Wednesday, April 27, 2011

Arrian: Book One—a study in contrasts, part one

Part of Alexander’s greatness or shrewdness derived from his ability to choose an action that advanced his short- and long-term goals. The next couple of posts will look at Book I of Arrian’s history and highlight a few of these choices and how they furthered his objectives even though his actions can appear inconstant and vary greatly in practical application. All quotes are from The Landmark Arrian: The Campaigns of Alexander, translation by Pamela Mensch.

The first quote looks at Alexander countering the revolt in Thebes:
For a short time the Thebans posted at the Ampheion held their ground, but when they were pressed hard on all sides by the Macedonians and by Alexander, who seemed to pop up everywhere, the Theban horsemen dashed through the city and rushed out into the plain, while the foot soldiers tried to save themselves as best they could. After that, it was not the Macedonians so much as the Phocians, the Plataeans, and other Boeotians who, in a rage, slaughtered the Thebans helter-skelter even when they made no move to defend themselves, falling upon some in their houses, upon others who forcibly resisted, and even upon those who tried to approach the temples as suppliants, sparing neither women nor children.

Any valid history of Alexander has to deal with the body count left in his wake, even in cases like this where his Macedonian troops are not the ones committing the atrocities. Alexander had control over what happened in the city as the next example will make clear, even when blood feuds were being settled. His decision to allow the slaughter of the Thebans must have been meant to send a message to any other “Greek” cities that he would not allow revolt, whether he was nearby or in India. To punish Thebes he stopped his invasion of Asia, setting those plans back several months in order to drive home that point. I’m sure any other city, even if they heard rumors of Alexander’s death (like Thebes had received), would think twice after learning of Thebes’ punishment. How bad was the slaughter? The summary for the section after the above quote describes how it was seen a few centuries later by the author: “Arrian pauses to compare the suffering of Thebes with other great disasters inflicted by one Greek city on another. He finds that all previous cataclysms pale in comparison to the fate of Thebes.”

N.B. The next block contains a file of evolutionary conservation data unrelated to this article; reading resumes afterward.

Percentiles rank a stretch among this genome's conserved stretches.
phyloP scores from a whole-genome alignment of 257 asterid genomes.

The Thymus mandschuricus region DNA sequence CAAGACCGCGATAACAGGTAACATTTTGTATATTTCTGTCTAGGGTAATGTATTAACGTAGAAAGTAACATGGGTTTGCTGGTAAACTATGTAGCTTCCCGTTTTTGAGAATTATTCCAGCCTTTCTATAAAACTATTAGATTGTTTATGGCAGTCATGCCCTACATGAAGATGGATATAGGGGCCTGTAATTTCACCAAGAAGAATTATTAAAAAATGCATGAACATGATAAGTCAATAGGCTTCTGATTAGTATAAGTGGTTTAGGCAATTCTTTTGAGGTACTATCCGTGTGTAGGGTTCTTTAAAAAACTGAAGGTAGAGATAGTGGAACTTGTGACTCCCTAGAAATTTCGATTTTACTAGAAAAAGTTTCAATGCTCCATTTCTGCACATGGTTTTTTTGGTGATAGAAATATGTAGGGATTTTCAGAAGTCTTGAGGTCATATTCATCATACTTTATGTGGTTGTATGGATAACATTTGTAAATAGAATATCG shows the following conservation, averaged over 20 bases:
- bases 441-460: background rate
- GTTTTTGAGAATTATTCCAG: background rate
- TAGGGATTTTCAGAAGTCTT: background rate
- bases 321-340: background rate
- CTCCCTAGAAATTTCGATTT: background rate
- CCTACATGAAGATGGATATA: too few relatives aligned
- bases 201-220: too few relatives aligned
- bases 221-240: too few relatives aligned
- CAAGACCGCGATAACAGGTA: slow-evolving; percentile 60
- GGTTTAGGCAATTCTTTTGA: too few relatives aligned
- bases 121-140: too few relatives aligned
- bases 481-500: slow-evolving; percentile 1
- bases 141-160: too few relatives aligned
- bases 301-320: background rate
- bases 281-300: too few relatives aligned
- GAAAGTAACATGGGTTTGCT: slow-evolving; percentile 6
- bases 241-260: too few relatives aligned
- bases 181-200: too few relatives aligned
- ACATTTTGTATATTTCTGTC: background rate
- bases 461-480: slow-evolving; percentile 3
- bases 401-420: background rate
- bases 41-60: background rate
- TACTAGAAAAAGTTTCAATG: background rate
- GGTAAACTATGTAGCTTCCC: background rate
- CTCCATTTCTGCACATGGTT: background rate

Alexander could be merciful at times when it benefited him. After his troops take Ephesus, his behavior stands in marked contrast after the recent sack of Thebes:

Reaching Ephesus on the fourth day, Alexander restored all the exiles who on his account had been banished from the city; dissolving the oligarchy, he established a democracy in its place. He then ordered that all the tribute that had formerly been paid to the barbarians [Persians] now be paid to Artemis. When the common people’s fear of the oligarchs had been dispelled, they became eager to kill those who were in favor of calling in Memnon, as well as those who had despoiled the temple of Artemis and those who had thrown down the statue of Philip in the temple and dug up the tomb of Heropythos, the city’s liberator, in the marketplace. Syrphax, his son Pelagon, and the sons of Syrphax’s brothers were led away from the shrine and stoned to death. But Alexander prevented the Ephesians from seeking out and taking vengeance on others, as he realized that if he granted them permission they would unjustly kill the innocent along with the guilty, either to settle private scores or to seize the property of the victims. Never was Alexander’s conduct held in higher esteem than on that occasion, because of what he did in Ephesus.

That last sentence has an echo later on in Book I when Alexander allows his recently-married soldiers to go home for the winter (instead of staying in Asia).

Some of the Macedonians serving with Alexander had married shortly before the expedition, and he recognized that he should not neglect them. Accordingly, he sent them home form Caria to spend the winter with their wives in Macedonia, having placed them under the command of Ptolemy, son of Selukos, one of the royal bodyguards, and two of the generals—Koinos son of Polemokrates and Meleagros son of Neoptolemos—as these men, too, had recently married. He directed them to enlist as many horsemen and infantrymen from the country as they could before returning and bringing back their cohort. And for this deed, more than for any other, Alexander was held in esteem by the Macedonians. He also sent Kleandros son of Polemokrates to levy troops in the Peloponnese.

Alexander’s rashness will emerge over his decade-plus adventure in Asia but at the beginning of his reign and campaign we see a shrewdness calculated for maximum effect and calibrated for the situation.

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